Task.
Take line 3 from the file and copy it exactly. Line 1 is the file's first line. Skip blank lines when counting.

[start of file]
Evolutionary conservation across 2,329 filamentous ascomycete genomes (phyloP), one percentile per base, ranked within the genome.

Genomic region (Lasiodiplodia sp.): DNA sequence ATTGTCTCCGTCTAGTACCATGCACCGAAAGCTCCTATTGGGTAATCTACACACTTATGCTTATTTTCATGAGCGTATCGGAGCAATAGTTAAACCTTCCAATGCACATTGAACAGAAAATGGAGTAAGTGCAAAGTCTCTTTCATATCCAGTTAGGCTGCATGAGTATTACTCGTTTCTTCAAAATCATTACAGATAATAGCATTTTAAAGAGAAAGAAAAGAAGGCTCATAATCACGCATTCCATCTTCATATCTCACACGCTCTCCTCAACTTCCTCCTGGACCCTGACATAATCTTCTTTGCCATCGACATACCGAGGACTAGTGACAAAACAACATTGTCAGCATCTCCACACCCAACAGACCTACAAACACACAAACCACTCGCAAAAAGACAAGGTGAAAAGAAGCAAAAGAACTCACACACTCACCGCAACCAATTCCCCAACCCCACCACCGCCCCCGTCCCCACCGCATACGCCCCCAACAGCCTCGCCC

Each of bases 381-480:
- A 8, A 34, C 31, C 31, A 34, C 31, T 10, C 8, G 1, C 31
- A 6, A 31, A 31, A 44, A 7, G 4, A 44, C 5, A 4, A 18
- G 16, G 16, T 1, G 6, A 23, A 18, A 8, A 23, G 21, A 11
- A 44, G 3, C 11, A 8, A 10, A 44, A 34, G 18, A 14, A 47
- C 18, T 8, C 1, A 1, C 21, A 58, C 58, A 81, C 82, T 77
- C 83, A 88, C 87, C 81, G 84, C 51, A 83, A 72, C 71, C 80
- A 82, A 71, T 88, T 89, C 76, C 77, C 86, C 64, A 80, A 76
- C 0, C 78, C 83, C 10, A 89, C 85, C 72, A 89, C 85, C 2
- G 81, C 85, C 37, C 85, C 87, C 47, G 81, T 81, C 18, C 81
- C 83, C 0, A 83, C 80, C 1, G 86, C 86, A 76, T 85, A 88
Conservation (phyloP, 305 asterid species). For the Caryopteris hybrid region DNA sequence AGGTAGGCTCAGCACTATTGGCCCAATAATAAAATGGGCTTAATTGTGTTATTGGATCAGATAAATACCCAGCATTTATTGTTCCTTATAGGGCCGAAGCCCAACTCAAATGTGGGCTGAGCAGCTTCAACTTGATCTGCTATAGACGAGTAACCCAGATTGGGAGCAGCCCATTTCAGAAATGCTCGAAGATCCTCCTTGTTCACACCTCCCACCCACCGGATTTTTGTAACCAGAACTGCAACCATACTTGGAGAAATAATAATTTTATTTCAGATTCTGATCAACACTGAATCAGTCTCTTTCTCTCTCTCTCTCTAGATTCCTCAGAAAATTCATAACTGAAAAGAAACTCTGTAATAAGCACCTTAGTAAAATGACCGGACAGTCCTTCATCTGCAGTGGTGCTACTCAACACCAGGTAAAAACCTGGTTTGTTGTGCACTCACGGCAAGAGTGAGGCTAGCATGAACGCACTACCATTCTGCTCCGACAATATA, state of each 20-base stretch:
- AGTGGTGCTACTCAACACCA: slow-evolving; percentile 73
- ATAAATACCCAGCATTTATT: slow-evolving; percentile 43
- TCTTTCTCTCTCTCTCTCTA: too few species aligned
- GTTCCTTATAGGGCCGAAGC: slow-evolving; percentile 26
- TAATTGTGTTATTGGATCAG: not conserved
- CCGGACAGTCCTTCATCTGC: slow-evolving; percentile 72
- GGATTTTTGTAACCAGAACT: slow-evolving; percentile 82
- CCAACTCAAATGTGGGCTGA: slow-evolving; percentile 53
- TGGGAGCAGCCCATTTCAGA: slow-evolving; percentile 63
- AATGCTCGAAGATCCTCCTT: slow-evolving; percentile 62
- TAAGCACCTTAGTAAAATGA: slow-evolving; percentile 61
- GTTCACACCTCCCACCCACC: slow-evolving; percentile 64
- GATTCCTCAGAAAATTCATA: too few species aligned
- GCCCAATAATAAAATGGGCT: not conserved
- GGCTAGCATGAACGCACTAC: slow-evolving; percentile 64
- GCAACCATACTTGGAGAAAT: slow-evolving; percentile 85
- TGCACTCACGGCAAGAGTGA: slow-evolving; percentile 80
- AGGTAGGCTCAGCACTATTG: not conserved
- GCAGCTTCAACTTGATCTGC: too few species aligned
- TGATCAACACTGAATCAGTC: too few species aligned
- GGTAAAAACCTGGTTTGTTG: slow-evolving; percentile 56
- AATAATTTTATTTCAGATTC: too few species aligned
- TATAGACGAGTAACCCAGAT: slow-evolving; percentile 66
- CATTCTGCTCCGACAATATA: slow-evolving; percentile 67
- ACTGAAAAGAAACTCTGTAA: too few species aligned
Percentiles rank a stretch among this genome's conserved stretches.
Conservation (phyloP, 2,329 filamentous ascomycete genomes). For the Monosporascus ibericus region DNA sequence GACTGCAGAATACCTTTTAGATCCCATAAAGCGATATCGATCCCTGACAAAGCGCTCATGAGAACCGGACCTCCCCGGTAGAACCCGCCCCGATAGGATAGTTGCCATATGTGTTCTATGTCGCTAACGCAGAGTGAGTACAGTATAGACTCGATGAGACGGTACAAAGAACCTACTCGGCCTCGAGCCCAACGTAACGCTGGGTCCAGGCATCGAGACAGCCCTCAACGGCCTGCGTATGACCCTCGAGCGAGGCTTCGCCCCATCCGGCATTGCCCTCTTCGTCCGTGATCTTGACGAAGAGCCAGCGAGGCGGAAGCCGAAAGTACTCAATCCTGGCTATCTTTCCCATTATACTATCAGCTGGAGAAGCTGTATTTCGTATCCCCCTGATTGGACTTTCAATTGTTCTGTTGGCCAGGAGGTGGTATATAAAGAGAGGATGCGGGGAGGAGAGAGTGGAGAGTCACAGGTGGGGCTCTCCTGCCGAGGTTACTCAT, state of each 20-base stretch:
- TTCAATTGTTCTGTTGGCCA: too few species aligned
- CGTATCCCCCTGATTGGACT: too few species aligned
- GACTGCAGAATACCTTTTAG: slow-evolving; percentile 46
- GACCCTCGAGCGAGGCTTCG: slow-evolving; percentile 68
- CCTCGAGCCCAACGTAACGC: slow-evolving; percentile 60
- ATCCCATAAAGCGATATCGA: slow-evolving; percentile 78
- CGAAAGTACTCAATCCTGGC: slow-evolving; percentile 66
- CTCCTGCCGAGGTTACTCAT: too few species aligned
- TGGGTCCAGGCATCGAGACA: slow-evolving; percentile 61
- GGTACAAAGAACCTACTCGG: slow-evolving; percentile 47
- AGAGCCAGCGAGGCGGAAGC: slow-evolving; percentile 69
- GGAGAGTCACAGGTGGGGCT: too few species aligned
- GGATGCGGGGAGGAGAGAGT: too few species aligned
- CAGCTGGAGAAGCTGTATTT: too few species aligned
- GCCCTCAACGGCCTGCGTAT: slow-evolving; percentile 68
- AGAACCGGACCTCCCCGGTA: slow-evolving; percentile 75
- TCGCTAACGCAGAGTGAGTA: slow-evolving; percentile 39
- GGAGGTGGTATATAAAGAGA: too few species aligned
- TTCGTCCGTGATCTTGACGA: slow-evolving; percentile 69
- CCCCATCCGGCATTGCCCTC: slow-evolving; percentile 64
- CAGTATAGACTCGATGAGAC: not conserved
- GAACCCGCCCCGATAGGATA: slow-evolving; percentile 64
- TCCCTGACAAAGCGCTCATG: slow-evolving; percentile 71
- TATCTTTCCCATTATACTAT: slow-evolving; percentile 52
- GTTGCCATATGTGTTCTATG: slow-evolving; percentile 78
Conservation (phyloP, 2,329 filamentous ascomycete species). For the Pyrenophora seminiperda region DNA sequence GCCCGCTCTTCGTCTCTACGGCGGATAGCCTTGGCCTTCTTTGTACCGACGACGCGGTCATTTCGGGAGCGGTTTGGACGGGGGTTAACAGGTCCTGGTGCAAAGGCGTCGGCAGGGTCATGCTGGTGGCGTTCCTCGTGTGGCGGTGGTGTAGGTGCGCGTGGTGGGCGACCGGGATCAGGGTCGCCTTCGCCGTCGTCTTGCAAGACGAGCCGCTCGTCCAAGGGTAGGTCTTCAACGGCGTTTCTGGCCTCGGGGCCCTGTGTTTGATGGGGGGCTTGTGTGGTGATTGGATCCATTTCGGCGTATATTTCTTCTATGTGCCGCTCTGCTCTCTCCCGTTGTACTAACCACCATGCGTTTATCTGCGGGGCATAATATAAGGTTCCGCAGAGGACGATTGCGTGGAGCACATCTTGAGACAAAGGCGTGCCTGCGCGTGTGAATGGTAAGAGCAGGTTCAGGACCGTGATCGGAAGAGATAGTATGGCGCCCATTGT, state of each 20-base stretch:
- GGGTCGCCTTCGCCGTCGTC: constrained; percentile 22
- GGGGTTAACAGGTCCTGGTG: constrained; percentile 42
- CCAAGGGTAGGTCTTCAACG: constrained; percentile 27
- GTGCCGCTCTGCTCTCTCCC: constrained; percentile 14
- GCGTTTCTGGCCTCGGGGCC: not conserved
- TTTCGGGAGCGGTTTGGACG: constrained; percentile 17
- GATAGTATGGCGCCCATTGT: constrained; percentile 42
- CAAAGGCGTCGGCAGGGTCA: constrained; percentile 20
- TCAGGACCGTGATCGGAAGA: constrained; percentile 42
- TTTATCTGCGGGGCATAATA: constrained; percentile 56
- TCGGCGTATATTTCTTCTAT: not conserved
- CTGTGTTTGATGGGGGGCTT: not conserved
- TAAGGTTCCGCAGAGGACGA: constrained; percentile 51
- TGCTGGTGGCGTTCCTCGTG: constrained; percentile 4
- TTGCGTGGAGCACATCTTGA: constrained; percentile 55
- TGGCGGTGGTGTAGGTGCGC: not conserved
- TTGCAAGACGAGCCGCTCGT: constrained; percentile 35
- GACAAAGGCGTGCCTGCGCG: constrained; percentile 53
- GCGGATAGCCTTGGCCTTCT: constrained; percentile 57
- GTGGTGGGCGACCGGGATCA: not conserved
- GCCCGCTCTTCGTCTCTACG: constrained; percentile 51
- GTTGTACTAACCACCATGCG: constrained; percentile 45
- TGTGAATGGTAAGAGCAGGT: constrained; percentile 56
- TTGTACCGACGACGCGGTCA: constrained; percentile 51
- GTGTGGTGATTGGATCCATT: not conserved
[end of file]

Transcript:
Each of bases 381-480: